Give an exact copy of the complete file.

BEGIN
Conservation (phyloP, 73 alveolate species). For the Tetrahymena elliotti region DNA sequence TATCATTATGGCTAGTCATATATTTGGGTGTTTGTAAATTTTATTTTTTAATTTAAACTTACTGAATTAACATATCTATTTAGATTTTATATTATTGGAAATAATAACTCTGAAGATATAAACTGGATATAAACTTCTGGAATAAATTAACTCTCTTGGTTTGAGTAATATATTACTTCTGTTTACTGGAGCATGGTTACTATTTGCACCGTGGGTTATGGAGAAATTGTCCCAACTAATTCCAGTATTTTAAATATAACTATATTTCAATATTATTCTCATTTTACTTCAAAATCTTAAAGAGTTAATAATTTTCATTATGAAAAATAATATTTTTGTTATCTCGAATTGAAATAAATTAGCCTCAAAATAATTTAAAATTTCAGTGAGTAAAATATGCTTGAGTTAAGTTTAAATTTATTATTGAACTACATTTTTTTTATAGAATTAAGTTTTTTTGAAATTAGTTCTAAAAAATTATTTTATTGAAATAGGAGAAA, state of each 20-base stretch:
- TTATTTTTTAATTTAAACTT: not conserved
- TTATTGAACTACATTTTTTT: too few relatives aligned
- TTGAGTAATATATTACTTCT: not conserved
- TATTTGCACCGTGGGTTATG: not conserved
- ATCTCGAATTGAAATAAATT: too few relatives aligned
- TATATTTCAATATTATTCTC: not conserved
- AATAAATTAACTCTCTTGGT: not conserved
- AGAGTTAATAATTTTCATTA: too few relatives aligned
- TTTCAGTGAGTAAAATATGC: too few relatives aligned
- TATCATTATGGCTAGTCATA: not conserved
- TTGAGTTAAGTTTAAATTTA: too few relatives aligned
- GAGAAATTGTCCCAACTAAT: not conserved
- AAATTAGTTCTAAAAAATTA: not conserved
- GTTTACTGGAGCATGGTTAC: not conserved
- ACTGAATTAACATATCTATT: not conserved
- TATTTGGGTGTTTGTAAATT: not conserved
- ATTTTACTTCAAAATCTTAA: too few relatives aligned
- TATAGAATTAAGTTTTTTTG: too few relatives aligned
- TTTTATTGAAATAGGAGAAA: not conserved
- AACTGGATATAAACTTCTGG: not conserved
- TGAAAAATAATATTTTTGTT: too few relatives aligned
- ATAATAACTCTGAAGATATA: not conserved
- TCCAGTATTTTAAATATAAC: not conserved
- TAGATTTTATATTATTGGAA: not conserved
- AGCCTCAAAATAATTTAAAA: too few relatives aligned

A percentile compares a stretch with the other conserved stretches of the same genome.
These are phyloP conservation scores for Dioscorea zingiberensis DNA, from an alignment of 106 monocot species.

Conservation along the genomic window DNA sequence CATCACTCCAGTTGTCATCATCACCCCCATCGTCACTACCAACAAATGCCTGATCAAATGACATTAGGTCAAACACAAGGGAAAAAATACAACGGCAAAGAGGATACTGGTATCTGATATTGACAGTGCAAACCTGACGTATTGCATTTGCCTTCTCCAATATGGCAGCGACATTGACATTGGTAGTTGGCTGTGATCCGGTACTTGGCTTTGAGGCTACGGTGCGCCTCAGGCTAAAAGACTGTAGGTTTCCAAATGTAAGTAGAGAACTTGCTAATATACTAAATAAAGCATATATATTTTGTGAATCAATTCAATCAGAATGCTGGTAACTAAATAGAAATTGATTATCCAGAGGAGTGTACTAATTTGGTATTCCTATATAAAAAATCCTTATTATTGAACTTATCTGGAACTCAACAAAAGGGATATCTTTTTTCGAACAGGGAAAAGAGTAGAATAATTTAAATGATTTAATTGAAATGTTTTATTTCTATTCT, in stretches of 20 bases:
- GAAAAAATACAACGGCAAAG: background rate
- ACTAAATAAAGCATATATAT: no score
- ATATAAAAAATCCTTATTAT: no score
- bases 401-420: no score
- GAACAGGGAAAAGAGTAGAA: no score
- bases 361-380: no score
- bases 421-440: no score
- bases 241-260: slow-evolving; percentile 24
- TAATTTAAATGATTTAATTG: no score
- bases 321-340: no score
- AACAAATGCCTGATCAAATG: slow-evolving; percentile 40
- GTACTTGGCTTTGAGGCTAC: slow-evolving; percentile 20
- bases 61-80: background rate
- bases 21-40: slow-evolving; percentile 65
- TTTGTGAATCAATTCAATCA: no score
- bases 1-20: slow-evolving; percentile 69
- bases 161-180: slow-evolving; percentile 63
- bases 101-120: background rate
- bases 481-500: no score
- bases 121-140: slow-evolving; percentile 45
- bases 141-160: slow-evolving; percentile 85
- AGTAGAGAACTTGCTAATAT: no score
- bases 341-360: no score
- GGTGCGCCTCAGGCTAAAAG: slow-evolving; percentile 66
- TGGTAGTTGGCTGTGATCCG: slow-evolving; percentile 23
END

Conservation (phyloP, 73 alveolate species). For the Tetrahymena elliotti region DNA sequence TATCATTATGGCTAGTCATATATTTGGGTGTTTGTAAATTTTATTTTTTAATTTAAACTTACTGAATTAACATATCTATTTAGATTTTATATTATTGGAAATAATAACTCTGAAGATATAAACTGGATATAAACTTCTGGAATAAATTAACTCTCTTGGTTTGAGTAATATATTACTTCTGTTTACTGGAGCATGGTTACTATTTGCACCGTGGGTTATGGAGAAATTGTCCCAACTAATTCCAGTATTTTAAATATAACTATATTTCAATATTATTCTCATTTTACTTCAAAATCTTAAAGAGTTAATAATTTTCATTATGAAAAATAATATTTTTGTTATCTCGAATTGAAATAAATTAGCCTCAAAATAATTTAAAATTTCAGTGAGTAAAATATGCTTGAGTTAAGTTTAAATTTATTATTGAACTACATTTTTTTTATAGAATTAAGTTTTTTTGAAATTAGTTCTAAAAAATTATTTTATTGAAATAGGAGAAA, state of each 20-base stretch:
- TTATTTTTTAATTTAAACTT: not conserved
- TTATTGAACTACATTTTTTT: too few relatives aligned
- TTGAGTAATATATTACTTCT: not conserved
- TATTTGCACCGTGGGTTATG: not conserved
- ATCTCGAATTGAAATAAATT: too few relatives aligned
- TATATTTCAATATTATTCTC: not conserved
- AATAAATTAACTCTCTTGGT: not conserved
- AGAGTTAATAATTTTCATTA: too few relatives aligned
- TTTCAGTGAGTAAAATATGC: too few relatives aligned
- TATCATTATGGCTAGTCATA: not conserved
- TTGAGTTAAGTTTAAATTTA: too few relatives aligned
- GAGAAATTGTCCCAACTAAT: not conserved
- AAATTAGTTCTAAAAAATTA: not conserved
- GTTTACTGGAGCATGGTTAC: not conserved
- ACTGAATTAACATATCTATT: not conserved
- TATTTGGGTGTTTGTAAATT: not conserved
- ATTTTACTTCAAAATCTTAA: too few relatives aligned
- TATAGAATTAAGTTTTTTTG: too few relatives aligned
- TTTTATTGAAATAGGAGAAA: not conserved
- AACTGGATATAAACTTCTGG: not conserved
- TGAAAAATAATATTTTTGTT: too few relatives aligned
- ATAATAACTCTGAAGATATA: not conserved
- TCCAGTATTTTAAATATAAC: not conserved
- TAGATTTTATATTATTGGAA: not conserved
- AGCCTCAAAATAATTTAAAA: too few relatives aligned

A percentile compares a stretch with the other conserved stretches of the same genome.
These are phyloP conservation scores for Dioscorea zingiberensis DNA, from an alignment of 106 monocot species.

Conservation along the genomic window DNA sequence CATCACTCCAGTTGTCATCATCACCCCCATCGTCACTACCAACAAATGCCTGATCAAATGACATTAGGTCAAACACAAGGGAAAAAATACAACGGCAAAGAGGATACTGGTATCTGATATTGACAGTGCAAACCTGACGTATTGCATTTGCCTTCTCCAATATGGCAGCGACATTGACATTGGTAGTTGGCTGTGATCCGGTACTTGGCTTTGAGGCTACGGTGCGCCTCAGGCTAAAAGACTGTAGGTTTCCAAATGTAAGTAGAGAACTTGCTAATATACTAAATAAAGCATATATATTTTGTGAATCAATTCAATCAGAATGCTGGTAACTAAATAGAAATTGATTATCCAGAGGAGTGTACTAATTTGGTATTCCTATATAAAAAATCCTTATTATTGAACTTATCTGGAACTCAACAAAAGGGATATCTTTTTTCGAACAGGGAAAAGAGTAGAATAATTTAAATGATTTAATTGAAATGTTTTATTTCTATTCT, in stretches of 20 bases:
- GAAAAAATACAACGGCAAAG: background rate
- ACTAAATAAAGCATATATAT: no score
- ATATAAAAAATCCTTATTAT: no score
- bases 401-420: no score
- GAACAGGGAAAAGAGTAGAA: no score
- bases 361-380: no score
- bases 421-440: no score
- bases 241-260: slow-evolving; percentile 24
- TAATTTAAATGATTTAATTG: no score
- bases 321-340: no score
- AACAAATGCCTGATCAAATG: slow-evolving; percentile 40
- GTACTTGGCTTTGAGGCTAC: slow-evolving; percentile 20
- bases 61-80: background rate
- bases 21-40: slow-evolving; percentile 65
- TTTGTGAATCAATTCAATCA: no score
- bases 1-20: slow-evolving; percentile 69
- bases 161-180: slow-evolving; percentile 63
- bases 101-120: background rate
- bases 481-500: no score
- bases 121-140: slow-evolving; percentile 45
- bases 141-160: slow-evolving; percentile 85
- AGTAGAGAACTTGCTAATAT: no score
- bases 341-360: no score
- GGTGCGCCTCAGGCTAAAAG: slow-evolving; percentile 66
- TGGTAGTTGGCTGTGATCCG: slow-evolving; percentile 23